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Atherosclerosis. 1999 Jul;145(1):167-72.

Isoflavonoids do not inhibit in vivo lipid peroxidation in subjects with high-normal blood pressure.

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University of Western Australia Department of Medicine and the Western Australian Heart Research Institute, Royal Perth Hospital, Australia.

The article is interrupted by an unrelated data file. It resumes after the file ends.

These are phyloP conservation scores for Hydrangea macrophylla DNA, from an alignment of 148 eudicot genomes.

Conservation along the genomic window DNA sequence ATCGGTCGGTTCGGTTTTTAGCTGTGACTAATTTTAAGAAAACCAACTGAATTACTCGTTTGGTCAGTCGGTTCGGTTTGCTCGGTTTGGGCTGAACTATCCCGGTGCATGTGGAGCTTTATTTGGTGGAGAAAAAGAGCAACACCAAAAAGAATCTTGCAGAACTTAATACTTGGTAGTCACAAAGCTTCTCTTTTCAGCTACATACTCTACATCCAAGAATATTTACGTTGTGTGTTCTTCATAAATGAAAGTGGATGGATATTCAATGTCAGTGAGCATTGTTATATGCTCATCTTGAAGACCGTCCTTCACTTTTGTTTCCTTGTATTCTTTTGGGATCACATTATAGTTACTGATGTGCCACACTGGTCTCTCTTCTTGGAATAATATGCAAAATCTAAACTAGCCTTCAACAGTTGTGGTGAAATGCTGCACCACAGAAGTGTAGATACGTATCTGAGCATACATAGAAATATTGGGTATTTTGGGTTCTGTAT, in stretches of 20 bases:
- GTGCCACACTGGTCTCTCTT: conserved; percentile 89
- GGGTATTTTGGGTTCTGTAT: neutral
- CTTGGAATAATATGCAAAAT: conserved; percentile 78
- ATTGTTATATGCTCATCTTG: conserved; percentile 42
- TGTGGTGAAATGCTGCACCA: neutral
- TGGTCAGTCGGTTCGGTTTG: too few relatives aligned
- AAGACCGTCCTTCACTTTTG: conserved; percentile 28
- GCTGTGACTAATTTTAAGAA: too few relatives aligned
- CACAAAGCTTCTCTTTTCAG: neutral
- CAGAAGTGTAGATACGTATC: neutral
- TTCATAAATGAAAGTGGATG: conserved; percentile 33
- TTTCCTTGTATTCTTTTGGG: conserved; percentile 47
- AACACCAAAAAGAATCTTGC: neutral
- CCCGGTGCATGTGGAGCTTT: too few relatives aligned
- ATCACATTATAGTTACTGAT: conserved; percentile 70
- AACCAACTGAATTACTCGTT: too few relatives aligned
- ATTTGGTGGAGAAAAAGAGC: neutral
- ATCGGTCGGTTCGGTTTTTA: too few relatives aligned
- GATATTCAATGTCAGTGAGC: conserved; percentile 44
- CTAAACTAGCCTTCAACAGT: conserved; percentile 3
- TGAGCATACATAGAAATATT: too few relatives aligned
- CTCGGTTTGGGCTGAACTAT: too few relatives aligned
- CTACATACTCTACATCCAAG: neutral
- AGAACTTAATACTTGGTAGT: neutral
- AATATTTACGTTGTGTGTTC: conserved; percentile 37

The isoflavonoids genistein and daidzein have been shown to have antioxidant activity in vitro, but their effects on in vivo oxidation have not been assessed. The newly described F2-isoprostanes are believed to currently represent the best available marker of in vivo lipid peroxidation. Therefore we have assessed the effects of a 55 mg daily isoflavonoid supplement on urinary F2-isoprostane concentrations in subjects with high-normal blood pressure (BP). A total of 59 subjects completed an 8-week parallel design, randomized, double blind, and placebo-controlled study. F2-isoprostanes, isoflavonoids and creatinine were measured in 24-h urine samples taken at baseline and at the end of the intervention. There were significant increases in urinary excretion of genistein (5.22+/-0.75 mg/day, P < 0.0001) and daidzein (2.53+/-0.43 mg/day, P < 0.0001) in the group taking the isoflavonoid supplement. Creatinine excretion was significantly correlated with F2-isoprostanes at baseline (r = 0.45, P < 0.01). After adjustment for baseline values, there was no significant difference between groups in creatinine adjusted post-intervention F2-isoprostane concentrations (P = 0.74). In addition, changes in genistein and daidzein excretion were not significantly correlated with changes in F2-isoprostanes in the isoflavonoid treatment group. These results are not consistent with the suggestion that the two soy derived isoflavonoids have in vivo antioxidant activity at a level of intake achievable by dietary means and in subjects with high-normal BP.

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